It’s a brave new world in the NBA, and the league’s superstar-centric marketing combined with ever-rising popularity and TV revenue have led us to this logical nexus between player, cash, and choice. No doubt whatever Durant does, it will be most telling about what we’ll see from the signings of max-level players who come after him, in 2019 and beyond.

Nike, Kyrie Irving part ways, making him a sneaker free agent

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Here’s the positive spin for Kyrie Irving: He will have the chance to remake his situation into something he’s more comfortable with during 2023. As a player, he will be an unrestricted free agent and can choose where he wants to play in coming seasons (how many teams are interested and for how many years will be interesting to see).

Irving also is a sneaker free agent — Nike has cut ties with him, reports Shams Charania of The Athletic.

Irving is happy with this.

The separation is not a surprise. Nike suspended its relationship with Irving after he Tweeted out support for an antisemitic film, did not apologize (at first), and was suspended by the Nets. Here was the company’s statement at that time:

“At Nike, we believe there is no place for hate speech and we condemn any form of antisemitism. To that end, we’ve made the decision to suspend our relationship with Kyrie Irving effective immediately and will no longer launch the Kyrie 8. We are deeply saddened and disappointed by the situation and its impact on everyone.”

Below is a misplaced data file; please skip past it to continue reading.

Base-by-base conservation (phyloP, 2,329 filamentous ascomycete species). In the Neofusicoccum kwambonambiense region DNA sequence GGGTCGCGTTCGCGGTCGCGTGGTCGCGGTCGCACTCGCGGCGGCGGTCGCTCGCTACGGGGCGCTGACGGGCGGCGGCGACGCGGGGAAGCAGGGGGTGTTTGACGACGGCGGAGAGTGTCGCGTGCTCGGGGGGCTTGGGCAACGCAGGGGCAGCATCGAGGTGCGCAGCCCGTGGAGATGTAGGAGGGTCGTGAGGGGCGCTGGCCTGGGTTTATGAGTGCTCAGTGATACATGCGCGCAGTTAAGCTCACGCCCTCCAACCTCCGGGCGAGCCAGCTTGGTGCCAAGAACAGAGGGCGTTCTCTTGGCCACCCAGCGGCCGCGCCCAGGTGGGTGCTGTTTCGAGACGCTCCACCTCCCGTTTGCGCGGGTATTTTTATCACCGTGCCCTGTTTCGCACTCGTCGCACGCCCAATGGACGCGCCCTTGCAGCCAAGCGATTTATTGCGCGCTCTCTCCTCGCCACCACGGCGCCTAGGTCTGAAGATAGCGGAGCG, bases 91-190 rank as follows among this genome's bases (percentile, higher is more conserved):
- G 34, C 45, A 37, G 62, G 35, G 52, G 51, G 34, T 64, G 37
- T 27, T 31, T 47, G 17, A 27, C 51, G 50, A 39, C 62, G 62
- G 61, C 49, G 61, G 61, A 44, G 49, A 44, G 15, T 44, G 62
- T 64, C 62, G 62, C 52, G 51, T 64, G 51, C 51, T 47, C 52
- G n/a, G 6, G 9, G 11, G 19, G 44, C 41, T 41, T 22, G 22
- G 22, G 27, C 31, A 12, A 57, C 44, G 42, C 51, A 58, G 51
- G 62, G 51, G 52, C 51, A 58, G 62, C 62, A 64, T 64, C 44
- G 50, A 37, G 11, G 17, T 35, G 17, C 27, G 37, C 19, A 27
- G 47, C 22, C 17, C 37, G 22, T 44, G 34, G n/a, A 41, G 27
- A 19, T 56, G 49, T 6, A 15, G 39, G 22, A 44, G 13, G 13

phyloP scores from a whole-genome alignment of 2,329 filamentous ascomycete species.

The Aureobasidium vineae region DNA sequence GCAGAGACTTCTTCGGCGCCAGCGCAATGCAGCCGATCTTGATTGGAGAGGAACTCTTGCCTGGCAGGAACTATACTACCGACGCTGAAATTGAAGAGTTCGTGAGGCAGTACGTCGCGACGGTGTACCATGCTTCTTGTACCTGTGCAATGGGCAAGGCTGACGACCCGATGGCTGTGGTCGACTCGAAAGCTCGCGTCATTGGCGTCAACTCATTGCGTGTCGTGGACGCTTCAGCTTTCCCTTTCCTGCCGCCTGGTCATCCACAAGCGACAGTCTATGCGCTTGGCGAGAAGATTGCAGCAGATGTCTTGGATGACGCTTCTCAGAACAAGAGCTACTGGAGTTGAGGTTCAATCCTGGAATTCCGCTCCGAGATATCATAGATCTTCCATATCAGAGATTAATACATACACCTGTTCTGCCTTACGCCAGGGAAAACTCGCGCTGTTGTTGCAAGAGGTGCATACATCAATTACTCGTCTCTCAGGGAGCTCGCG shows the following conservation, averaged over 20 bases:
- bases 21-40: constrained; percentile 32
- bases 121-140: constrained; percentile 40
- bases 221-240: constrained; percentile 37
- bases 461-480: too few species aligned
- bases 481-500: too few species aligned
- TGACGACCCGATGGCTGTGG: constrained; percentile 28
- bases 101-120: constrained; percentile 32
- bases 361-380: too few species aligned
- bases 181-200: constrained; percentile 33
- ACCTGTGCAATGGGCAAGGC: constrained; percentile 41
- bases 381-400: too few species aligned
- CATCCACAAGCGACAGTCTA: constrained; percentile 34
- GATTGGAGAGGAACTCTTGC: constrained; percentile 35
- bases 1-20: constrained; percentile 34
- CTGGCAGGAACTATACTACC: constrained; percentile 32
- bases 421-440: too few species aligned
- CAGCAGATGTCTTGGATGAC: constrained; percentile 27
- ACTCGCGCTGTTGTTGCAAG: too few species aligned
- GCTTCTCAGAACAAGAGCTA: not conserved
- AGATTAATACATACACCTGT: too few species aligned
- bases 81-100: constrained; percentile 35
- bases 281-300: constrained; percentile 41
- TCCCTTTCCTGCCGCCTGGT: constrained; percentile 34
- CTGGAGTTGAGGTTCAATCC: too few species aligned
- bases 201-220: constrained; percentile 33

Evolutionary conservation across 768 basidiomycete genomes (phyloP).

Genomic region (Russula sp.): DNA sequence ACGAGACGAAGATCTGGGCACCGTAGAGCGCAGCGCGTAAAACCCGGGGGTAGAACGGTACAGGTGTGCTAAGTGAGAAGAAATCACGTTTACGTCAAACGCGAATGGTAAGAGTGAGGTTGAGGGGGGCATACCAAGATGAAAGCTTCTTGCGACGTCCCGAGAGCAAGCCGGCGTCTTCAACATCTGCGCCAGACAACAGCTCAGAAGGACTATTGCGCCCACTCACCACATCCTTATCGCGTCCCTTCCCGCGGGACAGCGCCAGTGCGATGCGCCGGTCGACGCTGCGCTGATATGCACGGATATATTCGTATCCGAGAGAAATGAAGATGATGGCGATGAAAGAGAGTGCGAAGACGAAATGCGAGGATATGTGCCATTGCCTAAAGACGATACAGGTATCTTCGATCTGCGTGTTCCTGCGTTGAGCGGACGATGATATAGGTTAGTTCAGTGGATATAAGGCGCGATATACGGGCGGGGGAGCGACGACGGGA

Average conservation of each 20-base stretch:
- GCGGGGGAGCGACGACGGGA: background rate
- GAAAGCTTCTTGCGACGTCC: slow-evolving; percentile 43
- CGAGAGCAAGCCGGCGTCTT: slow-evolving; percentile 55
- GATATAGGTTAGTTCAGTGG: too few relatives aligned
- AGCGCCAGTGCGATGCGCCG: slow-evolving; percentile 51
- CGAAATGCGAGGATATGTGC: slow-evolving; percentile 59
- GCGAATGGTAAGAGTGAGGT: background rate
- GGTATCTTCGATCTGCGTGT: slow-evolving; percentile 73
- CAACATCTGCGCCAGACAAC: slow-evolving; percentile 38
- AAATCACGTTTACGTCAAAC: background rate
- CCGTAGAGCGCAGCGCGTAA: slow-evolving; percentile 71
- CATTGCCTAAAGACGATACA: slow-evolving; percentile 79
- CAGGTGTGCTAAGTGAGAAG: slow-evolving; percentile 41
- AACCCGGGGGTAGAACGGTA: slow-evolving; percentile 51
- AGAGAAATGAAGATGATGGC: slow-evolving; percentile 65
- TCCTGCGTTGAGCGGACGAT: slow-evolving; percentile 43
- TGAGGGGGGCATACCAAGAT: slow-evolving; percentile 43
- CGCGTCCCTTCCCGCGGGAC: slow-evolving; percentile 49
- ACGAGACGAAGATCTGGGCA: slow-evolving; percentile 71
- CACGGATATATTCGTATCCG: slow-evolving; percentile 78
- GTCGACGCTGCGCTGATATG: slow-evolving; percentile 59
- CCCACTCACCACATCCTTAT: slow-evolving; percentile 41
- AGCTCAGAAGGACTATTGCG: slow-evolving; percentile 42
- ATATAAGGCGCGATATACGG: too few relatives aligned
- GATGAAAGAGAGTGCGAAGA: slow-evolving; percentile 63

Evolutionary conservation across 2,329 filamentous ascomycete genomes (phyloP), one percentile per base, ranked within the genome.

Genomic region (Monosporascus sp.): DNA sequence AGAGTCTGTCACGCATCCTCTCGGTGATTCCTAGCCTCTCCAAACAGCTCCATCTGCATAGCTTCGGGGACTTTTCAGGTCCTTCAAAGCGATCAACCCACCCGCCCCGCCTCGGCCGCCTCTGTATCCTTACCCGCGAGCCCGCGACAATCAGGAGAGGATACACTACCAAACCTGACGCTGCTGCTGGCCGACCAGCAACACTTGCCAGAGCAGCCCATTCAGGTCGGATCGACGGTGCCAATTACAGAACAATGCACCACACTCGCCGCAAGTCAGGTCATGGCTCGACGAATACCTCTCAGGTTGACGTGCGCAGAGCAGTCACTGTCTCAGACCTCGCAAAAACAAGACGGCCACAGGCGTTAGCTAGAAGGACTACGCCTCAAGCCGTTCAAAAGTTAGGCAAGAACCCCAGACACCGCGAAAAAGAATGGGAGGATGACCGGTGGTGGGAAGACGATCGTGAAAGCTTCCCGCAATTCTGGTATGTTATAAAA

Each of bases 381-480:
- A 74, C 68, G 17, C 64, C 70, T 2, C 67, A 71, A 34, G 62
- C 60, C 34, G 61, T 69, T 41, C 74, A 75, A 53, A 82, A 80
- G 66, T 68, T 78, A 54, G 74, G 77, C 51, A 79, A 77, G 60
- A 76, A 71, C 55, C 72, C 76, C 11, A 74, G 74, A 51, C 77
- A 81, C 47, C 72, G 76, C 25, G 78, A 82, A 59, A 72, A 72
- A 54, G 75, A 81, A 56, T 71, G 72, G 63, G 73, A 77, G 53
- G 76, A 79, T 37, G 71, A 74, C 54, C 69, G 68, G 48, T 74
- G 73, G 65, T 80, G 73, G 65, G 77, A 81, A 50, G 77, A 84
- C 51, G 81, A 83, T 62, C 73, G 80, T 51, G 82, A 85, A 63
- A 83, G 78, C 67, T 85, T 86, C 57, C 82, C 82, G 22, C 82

Nike founder Phil Knight said it was likely the end of the company’s relationship with Irving.

That’s not a small thing by Nike, Irving has had a signature shoe line since 2014 and is reported to have a deal with Nike worth more than $10 million a season because his shoes are popular. However, his contract with the shoe giant was set to end in October 2023, and there had been reports Nike did not plan to extend that deal before this current controversy started.

Nike is already looking in a new direction, at Ja Morant.

Irving now has the chance to choose his new direction.

 

Cavaliers’ Dean Wade to miss 3-4 weeks due to shoulder injury

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In Cleveland’s search for a fifth starter to play the three next to Darius Garland, Donovan Mitchell, Evan Mobley and Jarrett Allen, Dean Wade might be the best of the group. Not that the numbers are great for him or anyone (Cedi Osman is the best statistically) but the eye test makes one think Wade could be the answer.

We’ll have to wait a while to find out as Wade will be out 3-4 weeks with an AC joint sprain in his left shoulder, the Cavaliers announced. Friday night against the Magic he suffered an aggravation to a previous injury.